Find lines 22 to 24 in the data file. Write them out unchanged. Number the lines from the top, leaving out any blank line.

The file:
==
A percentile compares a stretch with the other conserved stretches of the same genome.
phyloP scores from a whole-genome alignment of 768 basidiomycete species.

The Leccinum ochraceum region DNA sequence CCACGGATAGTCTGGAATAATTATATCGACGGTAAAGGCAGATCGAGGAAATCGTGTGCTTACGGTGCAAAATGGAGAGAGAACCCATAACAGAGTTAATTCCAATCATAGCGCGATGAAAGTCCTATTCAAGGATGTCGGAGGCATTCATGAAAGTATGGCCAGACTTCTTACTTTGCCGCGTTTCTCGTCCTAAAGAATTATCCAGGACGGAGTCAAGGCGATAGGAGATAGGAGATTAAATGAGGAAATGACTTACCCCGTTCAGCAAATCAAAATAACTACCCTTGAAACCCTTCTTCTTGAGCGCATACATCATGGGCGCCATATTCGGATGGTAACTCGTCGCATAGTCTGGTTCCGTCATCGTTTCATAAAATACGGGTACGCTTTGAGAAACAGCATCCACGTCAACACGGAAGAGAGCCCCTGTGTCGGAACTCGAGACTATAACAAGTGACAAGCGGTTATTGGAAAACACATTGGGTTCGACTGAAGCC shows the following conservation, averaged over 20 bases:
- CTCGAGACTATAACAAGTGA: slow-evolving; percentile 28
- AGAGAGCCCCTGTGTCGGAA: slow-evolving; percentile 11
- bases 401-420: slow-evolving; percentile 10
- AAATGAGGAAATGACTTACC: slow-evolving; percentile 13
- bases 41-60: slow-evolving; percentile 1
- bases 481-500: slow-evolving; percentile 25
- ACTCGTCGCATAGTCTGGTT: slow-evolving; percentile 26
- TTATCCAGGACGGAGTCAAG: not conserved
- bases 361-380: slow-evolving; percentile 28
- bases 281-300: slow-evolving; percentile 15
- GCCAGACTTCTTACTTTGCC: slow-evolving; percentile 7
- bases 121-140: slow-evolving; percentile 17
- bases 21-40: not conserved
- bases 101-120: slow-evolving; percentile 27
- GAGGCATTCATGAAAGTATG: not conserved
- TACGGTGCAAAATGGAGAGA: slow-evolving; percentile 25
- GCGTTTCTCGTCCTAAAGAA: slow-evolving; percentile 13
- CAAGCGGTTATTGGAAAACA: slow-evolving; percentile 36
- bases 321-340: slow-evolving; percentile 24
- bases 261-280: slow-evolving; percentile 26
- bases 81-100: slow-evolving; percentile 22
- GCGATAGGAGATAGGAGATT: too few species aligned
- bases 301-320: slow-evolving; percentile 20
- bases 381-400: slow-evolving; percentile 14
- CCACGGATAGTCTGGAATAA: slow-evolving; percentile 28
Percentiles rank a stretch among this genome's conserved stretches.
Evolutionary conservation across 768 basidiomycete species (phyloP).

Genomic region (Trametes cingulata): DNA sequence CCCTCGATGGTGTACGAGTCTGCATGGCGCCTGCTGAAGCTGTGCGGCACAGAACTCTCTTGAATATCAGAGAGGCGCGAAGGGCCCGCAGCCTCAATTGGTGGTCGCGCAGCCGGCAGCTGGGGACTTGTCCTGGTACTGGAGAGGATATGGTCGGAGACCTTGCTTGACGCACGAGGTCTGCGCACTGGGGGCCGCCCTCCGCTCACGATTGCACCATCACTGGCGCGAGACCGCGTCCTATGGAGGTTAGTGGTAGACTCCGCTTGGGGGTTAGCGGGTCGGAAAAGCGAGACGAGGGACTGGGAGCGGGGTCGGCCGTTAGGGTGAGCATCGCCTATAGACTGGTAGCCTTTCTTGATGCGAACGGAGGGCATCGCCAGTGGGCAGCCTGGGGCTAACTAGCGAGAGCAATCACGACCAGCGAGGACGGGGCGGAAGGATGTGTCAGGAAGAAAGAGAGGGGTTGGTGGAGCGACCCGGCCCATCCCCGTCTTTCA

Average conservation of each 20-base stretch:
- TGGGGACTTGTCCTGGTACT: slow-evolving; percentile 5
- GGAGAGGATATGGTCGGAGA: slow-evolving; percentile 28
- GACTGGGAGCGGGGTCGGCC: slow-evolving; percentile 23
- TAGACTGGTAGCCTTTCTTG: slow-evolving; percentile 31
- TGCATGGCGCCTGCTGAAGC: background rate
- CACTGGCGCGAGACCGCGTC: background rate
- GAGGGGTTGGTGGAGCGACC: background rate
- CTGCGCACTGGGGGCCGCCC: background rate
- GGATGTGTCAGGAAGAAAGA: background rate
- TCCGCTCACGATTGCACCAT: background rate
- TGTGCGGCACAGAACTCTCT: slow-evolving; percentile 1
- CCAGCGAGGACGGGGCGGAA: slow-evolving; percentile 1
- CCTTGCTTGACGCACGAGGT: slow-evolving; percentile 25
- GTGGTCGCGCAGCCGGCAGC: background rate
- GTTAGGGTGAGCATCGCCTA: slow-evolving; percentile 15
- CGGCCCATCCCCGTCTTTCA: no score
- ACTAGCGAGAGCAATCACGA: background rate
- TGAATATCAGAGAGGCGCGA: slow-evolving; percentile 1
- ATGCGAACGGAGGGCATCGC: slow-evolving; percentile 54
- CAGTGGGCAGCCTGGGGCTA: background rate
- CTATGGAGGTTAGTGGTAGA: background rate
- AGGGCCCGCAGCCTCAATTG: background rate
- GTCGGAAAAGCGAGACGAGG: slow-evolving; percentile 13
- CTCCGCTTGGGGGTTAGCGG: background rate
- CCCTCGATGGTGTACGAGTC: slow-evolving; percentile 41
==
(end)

- bases 321-340: slow-evolving; percentile 24
- bases 261-280: slow-evolving; percentile 26
- bases 81-100: slow-evolving; percentile 22